Honda has brought its first five-door Civic hatchback to the U.S. from England, and it comes with a turbocharged four-cylinder engine, the passenger room of a sedan and SUV-like cargo space.
The 2017 Civic hatchback has value-priced LX and Sport models, with a starting manufacturer's suggested retail price, including destination charge, of $20,575 for a base LX with manual transmission. The lowest starting retail price for a Civic hatchback with a continuously variable transmission (CVT) that the driver operates like an automatic is $21,375.
The engine, generating up to 180 horsepower, is fuel efficient, too, helping the new Civic attain U.S. government fuel economy ratings as high as 31 miles per gallon in city driving and 40 mpg on highways. Those are better mileage ratings than the smaller, 2017 Chevrolet Spark gasoline-powered hatchback and Fiat 500.
The U.S. government also reports the Civic hatchback earned five out of five stars for occupant protection in both frontal and side crash tests. The hatchback's low-to-the-ground body helped achieve five out of five stars for rollover protection, too.
Consumer Reports magazine lists the 2017 Civic, across all body styles which include a sedan and coupe, as one out of five for reliability.
The hatchback is a hallowed model at Honda. The first Honda the company sold in the U.S. was a diminutive, N600 hatchback in 1969 followed by a fuel-thrifty, three-door Civic hatchback in 1972. Over the years, Civic hatchbacks developed into some memorable, three-door "pocket rockets" that combined small size, lightweight design and spunky power.
Officially, Honda hasn't sold a five-door Civic hatchback in the U.S. until now, though Honda did sell a utilitarian, Civic five door in the 1980s that it called a wagon.
Today's Civic hatchback combines most of the interior space of the current Civic four-door sedan with the cargo room buyers expect from the latest small SUVs. The Civic has so much room that the U.S. government classifies it as a "large car."
In the front seats, there's a generous 42.3 inches of legroom — the same that's in the Civic sedan. Rear-seat passengers have 36 inches of legroom, which is 1.4 inches less than in the sedan. Headroom of 39.3 inches in the front seat is identical to that of the sedan's, with the hatchback's rear-seat headroom shaved just 0.3 inch.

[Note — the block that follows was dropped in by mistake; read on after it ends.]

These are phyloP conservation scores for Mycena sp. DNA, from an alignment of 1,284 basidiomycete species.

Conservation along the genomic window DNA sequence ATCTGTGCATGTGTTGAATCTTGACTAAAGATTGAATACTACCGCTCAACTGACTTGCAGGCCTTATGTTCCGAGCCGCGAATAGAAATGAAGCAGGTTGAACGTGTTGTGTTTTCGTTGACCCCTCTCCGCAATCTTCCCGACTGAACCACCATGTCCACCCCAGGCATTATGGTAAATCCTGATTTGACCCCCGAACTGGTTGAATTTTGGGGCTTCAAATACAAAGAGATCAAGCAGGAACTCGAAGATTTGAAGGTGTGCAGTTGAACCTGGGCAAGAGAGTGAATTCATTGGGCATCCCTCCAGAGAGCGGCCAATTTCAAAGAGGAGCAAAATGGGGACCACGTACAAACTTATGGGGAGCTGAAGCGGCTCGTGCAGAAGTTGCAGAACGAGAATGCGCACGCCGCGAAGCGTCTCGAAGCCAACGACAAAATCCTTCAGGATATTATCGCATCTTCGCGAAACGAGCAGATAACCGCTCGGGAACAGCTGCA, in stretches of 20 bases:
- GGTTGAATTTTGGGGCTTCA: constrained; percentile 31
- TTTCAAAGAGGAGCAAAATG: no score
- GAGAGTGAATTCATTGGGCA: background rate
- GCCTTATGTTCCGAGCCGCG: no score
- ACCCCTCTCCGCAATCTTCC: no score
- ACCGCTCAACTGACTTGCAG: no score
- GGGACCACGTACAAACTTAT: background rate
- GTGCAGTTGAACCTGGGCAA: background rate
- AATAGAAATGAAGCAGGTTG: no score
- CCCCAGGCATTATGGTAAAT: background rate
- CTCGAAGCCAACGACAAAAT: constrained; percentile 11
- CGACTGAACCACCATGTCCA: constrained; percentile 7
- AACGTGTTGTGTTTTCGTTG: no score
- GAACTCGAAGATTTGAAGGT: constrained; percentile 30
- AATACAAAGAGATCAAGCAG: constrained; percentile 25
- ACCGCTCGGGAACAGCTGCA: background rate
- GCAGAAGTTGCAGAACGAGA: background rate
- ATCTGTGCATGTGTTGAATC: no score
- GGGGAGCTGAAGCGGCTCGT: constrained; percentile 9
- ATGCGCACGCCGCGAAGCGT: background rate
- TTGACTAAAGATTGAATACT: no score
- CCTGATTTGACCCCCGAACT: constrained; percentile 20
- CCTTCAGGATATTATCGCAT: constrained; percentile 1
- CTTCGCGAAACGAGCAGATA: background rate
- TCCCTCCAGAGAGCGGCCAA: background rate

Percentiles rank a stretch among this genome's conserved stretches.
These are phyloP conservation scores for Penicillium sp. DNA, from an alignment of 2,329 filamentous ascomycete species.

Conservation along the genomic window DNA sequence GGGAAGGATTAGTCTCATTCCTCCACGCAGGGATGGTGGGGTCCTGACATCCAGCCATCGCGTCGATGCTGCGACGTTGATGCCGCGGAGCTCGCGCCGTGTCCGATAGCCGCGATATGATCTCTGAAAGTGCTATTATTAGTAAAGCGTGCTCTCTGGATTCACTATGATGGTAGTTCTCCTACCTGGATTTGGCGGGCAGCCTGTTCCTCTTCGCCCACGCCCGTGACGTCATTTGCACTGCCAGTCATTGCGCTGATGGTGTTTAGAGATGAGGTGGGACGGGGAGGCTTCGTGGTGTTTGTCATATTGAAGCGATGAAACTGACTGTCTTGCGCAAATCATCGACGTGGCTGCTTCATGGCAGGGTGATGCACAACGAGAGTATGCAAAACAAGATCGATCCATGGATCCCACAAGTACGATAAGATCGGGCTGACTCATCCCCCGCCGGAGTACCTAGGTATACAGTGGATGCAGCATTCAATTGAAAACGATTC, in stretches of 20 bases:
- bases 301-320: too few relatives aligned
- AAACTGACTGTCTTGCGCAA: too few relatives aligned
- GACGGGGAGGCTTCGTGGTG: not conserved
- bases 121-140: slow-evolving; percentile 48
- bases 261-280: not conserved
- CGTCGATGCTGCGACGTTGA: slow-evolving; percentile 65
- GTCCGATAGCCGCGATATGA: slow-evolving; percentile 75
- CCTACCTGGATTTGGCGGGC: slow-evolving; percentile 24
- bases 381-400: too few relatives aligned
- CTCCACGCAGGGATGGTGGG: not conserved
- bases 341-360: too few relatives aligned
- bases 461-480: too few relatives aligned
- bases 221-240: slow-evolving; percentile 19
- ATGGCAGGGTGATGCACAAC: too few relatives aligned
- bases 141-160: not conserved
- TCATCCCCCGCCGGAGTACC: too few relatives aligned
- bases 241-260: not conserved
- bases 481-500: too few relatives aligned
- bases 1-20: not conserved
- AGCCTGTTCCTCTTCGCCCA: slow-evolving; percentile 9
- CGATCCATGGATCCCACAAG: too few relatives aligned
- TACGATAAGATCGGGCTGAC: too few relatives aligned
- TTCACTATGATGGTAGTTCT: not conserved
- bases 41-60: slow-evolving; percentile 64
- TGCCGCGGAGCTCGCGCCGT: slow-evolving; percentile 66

The real difference is the cargo space behind the rear seats, which offers 25.7 cubic feet of room, compared with the sedan's 15.1-cubic-foot trunk.
The total cargo space in the hatchback grows to 46.2 cubic feet when the back seats are folded. That's 85 percent of the cargo space found in the back of a Kia Niro small SUV, and the Civic doesn't require a large lift to get items into the car.
The test Civic Sport model was surprisingly nimble and composed in its ride. The Sport model wears sizable, 18-inch tires that gripped the pavement well. Stabilizer bars front and rear, plus a suspension specially tuned for fun, made driving enjoyable. The ride was taut and quite controlled but not overly tight or rough. The electric power steering earned nods of approval for its quick, yet stable response.
The 1.5-liter, double overhead cam, turbocharged, direct-injected four cylinder made the hatchback lively, thanks to 167 foot-pounds of torque coming on by a low, 1,800 rpm. The six-speed manual transmission in the test car was a satisfying shifter.
Even with aggressive driving, the test car averaged the government's 33-mpg rating for combined city/highway travel.
This was enough for 408 miles of travel on a single, 12.39-gallon tank of gasoline.
Note that Honda recommends regular unleaded gasoline for all but the Sport and Sport Touring hatchbacks, which are recommended to use premium.
Some people disliked the hatchback's edgy exterior styling.
Others complained that the radio had no volume knob but a touchy slider button on the dashboard, instead.